Monthly Archives: January 2018

Julius Caesar by William Shakespeare

Julius Caesar by William Shakespeare

at The Bridge Theatre

26th, January 2018

“As I love the name of honour more than I fear death.”

I fondly remember an all-black version by the RSC in 2012 but wow, was I pumped up as we entered the Bridge Theatre auditorium.  The charged rendition of “ Rock ‘n’ Roll Star” by Oasis, Survivor’s “ Eye of The Tiger “, during which,  David Morrissey appears in character with ‘Mark Antony’ emblazoned on the back of a sports robe, to egg on the crowd was electric; and more still with the “Seven Nation Army” by the White Stripes! I wasn’t sure whether I was in the wrong venue, but this is orchestrated mob rallying. It is a soundscape springboard through tyranny, conspiracy and tragedy.  It is a reminder that we are the populace who reside amidst the unchanging nature of politics.

In demonstration of the new theatre’s versatility, the theatre has been reconfigured in-the-round with the action playing out on a central platform as well as in the surrounding pit. Promenade tickets are available for those who want to get up close to the action.  Though seated in the front row of the auditorium, we were still complicit in the events.

As you may have guessed, Hytner’s production is reimagined for the era of post-truth populism; it’s in modern dress, and the parallels with certain current world leaders are evident. But there’s no fiasco as there was earlier last year,  when a New York production of ‘Julius Caesar’ got into trouble for depicting Caesar as Trump, assassinated by women and people of colour. We do have Caesar’s minions selling T-shirts emblazoned with “CAESAR” instead of “Make America Great Again,” also pin badges before the show, and the man himself sporting a red baseball cap bearing his own name. These are not gimmicks but a very real precursor to our perspective on the nature of power.

David Calder’s narcissistic Caesar emerges red tied and casual in golf clothes, as the band revs up the crowd climactically with Twisted Sister’s “We’re Not Gonna Take It”.  At times he displays insouciant charm; at others he is s given to impulsive decisions, an almost childish tyranny.  His surrounding security staff are reminiscent of Mussolini’s Blackshirts, shouting and pushing the stand-up audience back and forth to make way for the platforms that ascend from, and disappear into, the floor. “The Groundlings” are used as the crowd/mob and manoeuvred/manipulated round staging platforms that rise and fall in the acting/audience space. Not sure what happens if you don’t have a biddable audience. The more so when the Bard’s words slip as one actor shouts: “Pompeii is dead, Get over it!” Continue reading Julius Caesar by William Shakespeare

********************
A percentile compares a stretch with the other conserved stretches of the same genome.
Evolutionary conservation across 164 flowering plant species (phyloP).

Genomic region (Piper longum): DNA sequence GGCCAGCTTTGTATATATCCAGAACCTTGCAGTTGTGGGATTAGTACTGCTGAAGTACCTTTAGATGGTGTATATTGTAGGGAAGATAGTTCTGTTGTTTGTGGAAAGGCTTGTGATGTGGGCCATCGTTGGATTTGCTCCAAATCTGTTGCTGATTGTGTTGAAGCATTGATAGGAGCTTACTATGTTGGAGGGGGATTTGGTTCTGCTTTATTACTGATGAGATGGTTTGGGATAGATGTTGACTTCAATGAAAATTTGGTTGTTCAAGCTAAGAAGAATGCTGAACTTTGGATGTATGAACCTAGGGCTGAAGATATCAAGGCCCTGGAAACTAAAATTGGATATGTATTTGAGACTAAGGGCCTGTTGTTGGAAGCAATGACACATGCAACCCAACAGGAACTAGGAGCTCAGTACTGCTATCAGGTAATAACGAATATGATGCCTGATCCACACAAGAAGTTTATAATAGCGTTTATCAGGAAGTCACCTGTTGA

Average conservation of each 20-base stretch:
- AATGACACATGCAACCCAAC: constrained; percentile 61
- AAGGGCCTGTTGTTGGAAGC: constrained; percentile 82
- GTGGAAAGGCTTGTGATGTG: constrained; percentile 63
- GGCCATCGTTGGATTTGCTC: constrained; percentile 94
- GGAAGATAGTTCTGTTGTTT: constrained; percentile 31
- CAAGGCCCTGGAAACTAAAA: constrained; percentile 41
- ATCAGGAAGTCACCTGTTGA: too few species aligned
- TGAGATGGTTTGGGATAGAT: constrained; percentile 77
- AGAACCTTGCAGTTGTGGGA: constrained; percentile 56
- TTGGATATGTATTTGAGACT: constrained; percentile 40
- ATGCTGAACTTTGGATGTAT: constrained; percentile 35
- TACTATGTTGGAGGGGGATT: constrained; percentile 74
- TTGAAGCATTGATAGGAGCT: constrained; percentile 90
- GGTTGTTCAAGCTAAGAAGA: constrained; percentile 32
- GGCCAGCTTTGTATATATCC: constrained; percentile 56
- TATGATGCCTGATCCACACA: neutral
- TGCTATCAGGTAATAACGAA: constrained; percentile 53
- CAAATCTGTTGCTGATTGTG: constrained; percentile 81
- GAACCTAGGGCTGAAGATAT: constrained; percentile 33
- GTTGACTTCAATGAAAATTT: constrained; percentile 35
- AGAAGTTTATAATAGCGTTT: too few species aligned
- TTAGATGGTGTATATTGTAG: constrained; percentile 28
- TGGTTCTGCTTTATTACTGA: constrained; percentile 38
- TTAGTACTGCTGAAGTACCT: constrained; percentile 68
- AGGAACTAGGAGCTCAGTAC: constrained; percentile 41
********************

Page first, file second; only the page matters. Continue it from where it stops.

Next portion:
Cell Mates by Simon Gray

Cell Mates by Simon Gray at The Hampstead Theatre

20th January, 2018

“Spies betray people. That’s what we do. It becomes a…. a habit. Difficult to break …even when its not … not strictly necessary”.

This may be my shortest review, yet. Simon Gray’s  “Cell Mates” is  famously known for the original 1995 production of Simon Gray’s play which was deemed a flop after Stephen Fry, suffering from bipolar disorder, walked out a few days into its maiden run. Therefore, it seems strange that Edward Hall should choose to revive it.

The play begins in Wormwood Scrubs in the 1960s where George Blake, a notorious double agent, is serving a forty-two year sentence. Blake (Geoffrey Streatfield) did immense damage to the West’s cause, putting many agents in harm’s way and revealing the existence of the Allies’ tunnel under Soviet Berlin (Operation Gold) to the KGB.  He strikes up an unlikely friendship with Irish petty criminal Sean Bourke who, in 1966, helps him to spring the prison, with a hacksaw and a rope.

The theme of entrapment continues to the hideout and then Blake’s Moscow flat. The irony is that Bourke, having liberated Blake, makes the fatal error of visiting him in Moscow where he ends up virtually imprisoned himself. Their oddball relationship ensues under hints of homosexual attraction which is never played through. Bourke is reduced to teaching “Danny Boy” to Blake’s Russian housekeeper (Cara Horgan). Danny Lee Wynter and Philip Bird complete the cast as a cartoon image of the KGB which is both irritating and predictable. Continue reading Cell Mates by Simon Gray